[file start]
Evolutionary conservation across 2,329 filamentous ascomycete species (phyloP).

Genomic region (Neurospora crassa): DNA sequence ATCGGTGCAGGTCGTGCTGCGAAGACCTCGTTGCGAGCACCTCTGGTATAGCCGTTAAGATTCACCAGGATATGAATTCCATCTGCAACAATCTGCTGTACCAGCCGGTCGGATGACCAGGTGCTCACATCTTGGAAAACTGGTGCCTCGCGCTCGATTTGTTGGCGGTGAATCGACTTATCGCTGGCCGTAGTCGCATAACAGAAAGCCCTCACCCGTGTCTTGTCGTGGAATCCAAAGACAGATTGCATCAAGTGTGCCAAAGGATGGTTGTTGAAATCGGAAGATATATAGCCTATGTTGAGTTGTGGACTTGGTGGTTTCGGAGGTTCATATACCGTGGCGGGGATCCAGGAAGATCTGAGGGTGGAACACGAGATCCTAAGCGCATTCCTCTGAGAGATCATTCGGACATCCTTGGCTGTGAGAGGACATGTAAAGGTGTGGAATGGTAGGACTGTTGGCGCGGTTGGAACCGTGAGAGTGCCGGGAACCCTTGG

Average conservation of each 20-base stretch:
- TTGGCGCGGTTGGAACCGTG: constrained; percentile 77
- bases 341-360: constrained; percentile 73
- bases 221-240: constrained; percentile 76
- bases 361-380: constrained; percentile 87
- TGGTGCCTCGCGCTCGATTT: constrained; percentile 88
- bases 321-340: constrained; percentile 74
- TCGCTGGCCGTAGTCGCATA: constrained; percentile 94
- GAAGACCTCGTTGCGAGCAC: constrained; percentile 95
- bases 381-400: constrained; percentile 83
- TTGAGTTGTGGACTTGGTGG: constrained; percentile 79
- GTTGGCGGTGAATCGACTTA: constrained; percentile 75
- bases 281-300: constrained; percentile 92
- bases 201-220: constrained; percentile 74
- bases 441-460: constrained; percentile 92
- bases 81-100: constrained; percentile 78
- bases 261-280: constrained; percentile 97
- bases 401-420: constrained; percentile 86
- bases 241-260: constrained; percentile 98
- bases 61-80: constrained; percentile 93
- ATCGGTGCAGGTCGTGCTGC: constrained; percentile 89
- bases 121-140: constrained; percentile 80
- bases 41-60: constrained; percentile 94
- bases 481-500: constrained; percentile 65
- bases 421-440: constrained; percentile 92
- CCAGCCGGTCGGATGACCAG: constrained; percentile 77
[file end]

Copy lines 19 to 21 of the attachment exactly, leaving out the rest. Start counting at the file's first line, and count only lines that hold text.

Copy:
- bases 261-280: constrained; percentile 97
- bases 401-420: constrained; percentile 86
- bases 241-260: constrained; percentile 98